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Manfrotto Befree Review

I have been using the Manfrotto Befree for more than 5 years. So in a way, my review of this tripod is a long-term test.


How I came to the Befree

I’ve been taking pictures since 2005, and I’ve also been shooting with a tripod for most of that time. About 95% of the images in my portfolio were taken with a tripod. From 2006 to 2013, I was shooting with a Manfrotto 718B. It was a small travel tripod with a fixed tripod head.

Towards the end of 2013, after many intense tours, the 718B had had its day and I had to look for a new tripod. Around that time, the Manfrotto Befree was also fresh on the market.

Manfrotto Befree review

My requirements:

  • Lightweight(I hate lugging big loads!)
  • Compact
  • Stability acceptable for relatively light weight
  • Ball head
  • Good workmanship
  • Financially replaceable if it should break down

After much research, I ended up with a Manfrotto 190 and the Manfrotto Befree. Update from 12.09.17: In the meantime, I have tested many more tripods and have also written my own tripod review.

In terms of weight and stability, a carbon tripod would also have been conceivable. Such a tripod weighs about 20-30% less than an aluminum tripod, but costs five to six times as much.

Since weight is my top priority, I decided to go with the Manfrotto Befree.

Manfrotto Befree Review
Manfrotto Befree Review

Key data

  • Material: Aluminum
  • Weight: 1.4 kg
  • Load capacity: 4 kg
  • Leg segments: 4
  • Maximum height: 144 cm
  • Minimum height: 32 cm
  • Packing size: 40 cm

Contents of the package

The travel tripod comes with a Manfrotto PL 200 quick release plate and a sturdy carrying bag. However, I have practically never used the bag because I always attach the tripod to my photo backpack. The quick-release plate can be attached to the camera by hand without any tools.


When unpacking, the first thing you notice is that the included ball head is between the legs of the tripod when it’s in the starting state. To keep the packing size as small as possible, the legs can be folded down 180 degrees.

One of the legs is rubber-covered at the top, so you can grip it without gloves in the winter without immediately freezing to it.

The included ball head is absolutely fine for my needs and can also be unscrewed if needed.

The legs of the Manfrotto Befree have clamp closures and 4 segments. Good feature: you can set the legs at two different angles. This is especially appealing for macro photographers who want to get close to the ground.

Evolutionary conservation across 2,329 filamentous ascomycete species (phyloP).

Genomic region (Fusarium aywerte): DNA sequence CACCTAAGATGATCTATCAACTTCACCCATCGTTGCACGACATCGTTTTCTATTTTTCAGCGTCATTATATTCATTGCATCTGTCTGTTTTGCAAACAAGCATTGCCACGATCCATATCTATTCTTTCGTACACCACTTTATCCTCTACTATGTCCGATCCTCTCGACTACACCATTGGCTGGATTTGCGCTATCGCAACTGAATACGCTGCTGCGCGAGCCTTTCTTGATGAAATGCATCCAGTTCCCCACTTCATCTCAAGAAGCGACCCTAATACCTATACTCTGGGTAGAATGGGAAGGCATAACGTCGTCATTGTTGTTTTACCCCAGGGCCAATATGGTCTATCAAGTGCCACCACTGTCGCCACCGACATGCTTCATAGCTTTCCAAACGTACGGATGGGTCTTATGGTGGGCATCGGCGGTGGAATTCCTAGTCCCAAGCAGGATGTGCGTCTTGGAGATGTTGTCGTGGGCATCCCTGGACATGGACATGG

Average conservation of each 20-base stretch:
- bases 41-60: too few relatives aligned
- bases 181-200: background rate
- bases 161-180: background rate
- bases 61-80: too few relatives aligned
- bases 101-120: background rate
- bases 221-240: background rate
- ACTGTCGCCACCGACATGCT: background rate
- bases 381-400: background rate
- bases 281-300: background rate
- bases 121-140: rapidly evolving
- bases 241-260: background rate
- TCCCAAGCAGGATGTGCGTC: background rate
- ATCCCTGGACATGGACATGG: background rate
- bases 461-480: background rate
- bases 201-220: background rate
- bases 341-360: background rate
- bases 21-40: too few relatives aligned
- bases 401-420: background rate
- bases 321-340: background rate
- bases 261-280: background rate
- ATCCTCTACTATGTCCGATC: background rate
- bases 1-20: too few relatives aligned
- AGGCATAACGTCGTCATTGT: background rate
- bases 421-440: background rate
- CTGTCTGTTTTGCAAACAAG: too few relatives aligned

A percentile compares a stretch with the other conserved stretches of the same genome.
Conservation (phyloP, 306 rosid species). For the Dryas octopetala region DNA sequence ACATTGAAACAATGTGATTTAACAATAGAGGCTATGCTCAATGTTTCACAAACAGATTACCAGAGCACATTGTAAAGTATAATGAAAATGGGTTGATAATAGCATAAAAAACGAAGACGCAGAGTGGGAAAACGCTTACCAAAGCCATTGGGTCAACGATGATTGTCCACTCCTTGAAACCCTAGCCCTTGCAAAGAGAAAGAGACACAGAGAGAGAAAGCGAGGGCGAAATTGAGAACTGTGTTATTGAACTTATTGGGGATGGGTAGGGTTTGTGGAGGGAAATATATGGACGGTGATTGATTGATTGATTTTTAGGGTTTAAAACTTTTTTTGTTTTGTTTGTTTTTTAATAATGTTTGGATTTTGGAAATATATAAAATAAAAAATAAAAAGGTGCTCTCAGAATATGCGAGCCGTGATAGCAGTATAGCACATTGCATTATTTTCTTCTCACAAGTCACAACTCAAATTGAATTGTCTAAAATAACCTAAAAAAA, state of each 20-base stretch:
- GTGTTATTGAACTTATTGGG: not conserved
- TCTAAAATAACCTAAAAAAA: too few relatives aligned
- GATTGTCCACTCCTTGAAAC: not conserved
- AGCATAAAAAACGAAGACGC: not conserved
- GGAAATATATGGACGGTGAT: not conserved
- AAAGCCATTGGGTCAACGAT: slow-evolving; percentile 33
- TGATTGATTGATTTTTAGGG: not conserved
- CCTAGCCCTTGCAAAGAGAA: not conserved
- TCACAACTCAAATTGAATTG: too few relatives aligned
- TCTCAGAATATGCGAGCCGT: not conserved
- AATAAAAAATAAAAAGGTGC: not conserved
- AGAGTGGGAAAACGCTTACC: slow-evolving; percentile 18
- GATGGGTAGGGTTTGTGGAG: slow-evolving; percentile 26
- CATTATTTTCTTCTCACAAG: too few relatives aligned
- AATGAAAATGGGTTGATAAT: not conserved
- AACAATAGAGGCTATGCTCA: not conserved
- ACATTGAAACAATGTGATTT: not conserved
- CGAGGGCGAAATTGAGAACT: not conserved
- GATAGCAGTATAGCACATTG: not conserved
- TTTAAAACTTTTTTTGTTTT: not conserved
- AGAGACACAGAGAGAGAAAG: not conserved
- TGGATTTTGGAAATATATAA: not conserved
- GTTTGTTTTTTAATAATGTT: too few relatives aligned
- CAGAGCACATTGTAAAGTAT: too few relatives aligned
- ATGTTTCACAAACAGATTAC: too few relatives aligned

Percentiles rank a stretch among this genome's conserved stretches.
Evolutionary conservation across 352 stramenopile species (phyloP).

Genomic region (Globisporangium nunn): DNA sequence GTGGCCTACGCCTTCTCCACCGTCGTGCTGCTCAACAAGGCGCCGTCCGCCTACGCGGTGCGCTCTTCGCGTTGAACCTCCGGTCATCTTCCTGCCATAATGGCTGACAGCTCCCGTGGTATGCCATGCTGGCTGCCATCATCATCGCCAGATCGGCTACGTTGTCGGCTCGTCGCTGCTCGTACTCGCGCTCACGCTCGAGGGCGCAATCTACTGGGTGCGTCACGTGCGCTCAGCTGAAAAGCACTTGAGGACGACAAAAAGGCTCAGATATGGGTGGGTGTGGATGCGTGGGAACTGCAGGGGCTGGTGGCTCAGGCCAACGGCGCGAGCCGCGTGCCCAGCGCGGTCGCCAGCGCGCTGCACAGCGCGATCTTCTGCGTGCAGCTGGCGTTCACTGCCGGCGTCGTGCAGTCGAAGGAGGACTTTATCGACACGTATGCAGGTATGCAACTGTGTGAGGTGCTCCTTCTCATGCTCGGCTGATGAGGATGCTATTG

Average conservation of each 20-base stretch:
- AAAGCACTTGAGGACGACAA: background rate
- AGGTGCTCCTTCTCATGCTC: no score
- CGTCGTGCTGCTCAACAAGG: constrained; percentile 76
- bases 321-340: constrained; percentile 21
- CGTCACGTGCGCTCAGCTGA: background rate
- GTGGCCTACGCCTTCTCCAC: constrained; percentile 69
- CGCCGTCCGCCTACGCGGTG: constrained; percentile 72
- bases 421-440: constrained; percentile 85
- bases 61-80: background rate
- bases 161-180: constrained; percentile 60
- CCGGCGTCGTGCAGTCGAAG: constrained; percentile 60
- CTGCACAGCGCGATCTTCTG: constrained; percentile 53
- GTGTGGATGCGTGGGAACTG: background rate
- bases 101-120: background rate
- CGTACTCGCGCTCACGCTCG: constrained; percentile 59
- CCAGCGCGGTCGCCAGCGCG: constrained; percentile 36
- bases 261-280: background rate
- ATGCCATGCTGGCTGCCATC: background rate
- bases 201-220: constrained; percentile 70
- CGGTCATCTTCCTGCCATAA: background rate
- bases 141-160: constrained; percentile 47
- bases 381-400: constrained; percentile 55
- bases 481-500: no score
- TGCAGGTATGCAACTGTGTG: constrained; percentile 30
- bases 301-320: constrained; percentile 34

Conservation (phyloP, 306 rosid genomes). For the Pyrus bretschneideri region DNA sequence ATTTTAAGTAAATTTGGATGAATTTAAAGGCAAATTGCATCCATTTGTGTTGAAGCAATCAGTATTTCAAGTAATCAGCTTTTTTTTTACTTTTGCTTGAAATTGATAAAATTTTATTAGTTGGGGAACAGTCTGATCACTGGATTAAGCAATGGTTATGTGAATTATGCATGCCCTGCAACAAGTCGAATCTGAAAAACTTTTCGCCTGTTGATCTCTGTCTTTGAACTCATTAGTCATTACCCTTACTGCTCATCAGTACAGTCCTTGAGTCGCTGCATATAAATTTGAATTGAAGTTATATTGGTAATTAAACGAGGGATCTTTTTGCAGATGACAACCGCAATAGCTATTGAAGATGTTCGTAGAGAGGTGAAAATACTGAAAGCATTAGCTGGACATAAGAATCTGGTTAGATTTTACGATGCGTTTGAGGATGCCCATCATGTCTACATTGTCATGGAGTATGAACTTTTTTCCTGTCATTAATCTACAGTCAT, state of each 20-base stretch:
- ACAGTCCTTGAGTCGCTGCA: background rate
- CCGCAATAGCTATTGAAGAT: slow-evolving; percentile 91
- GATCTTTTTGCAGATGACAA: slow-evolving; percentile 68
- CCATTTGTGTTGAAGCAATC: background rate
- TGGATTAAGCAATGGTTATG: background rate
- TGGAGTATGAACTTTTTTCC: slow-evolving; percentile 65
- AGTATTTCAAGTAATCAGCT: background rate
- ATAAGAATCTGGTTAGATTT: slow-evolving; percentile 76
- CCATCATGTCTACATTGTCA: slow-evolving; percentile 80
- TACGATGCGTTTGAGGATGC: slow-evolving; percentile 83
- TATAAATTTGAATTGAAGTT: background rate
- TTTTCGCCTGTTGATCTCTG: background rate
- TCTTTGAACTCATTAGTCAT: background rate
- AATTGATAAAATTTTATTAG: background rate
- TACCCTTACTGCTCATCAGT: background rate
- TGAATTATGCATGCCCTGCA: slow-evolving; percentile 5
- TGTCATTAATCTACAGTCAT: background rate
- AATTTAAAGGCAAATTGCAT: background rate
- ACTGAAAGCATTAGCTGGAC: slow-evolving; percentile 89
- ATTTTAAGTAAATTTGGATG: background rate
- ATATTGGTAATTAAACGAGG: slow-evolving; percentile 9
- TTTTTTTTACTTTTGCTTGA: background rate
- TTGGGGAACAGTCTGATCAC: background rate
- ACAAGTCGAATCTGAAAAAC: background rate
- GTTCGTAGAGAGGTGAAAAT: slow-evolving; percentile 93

The Befree has rubber feet, which I haven’t had any problems with on any surface.

My Manfrotto Befree review from 5 years ago

As described above, I’ve been using the Befree since late 2013, and in that time I’ve taken it on numerous tours.

The first thing I have to say is that I am extremely satisfied with this tripod. It is fully extended without center column stable up to about wind force 4. If you don’t use all the leg segments, then wind force 5 is also conceivable. I often shoot from ground level. If I then use the steeper angle of the legs, wind force 6 is also no problem for the Befree.

The ball head still works flawlessly after more than 5 years. I have not had to relubricate and have no need to do so.

Still positive is the weight. The tripod weighs only 1.4 kg with the head. That makes it bearable even on longer tours.

The legs can be quickly extended and retracted. After photo tours in salt water or sand, I shower it off in the evening and let it dry overnight. So there are no problems at all here either.

A small tool from Manfrotto was also in the package, with which I tightened one leg a little after a year. Since then, however, the tool is in the closet, the screws hold well.

My conclusion

The Manfrotto Befree is a great travel tripod. I like the light weight and yet the good stability. I would buy this tripod again anytime. It has proven itself on numerous trip. An alternative is the Manfrotto Befree GT Carbon, which is a good idea for taller people. You can find my review of it here.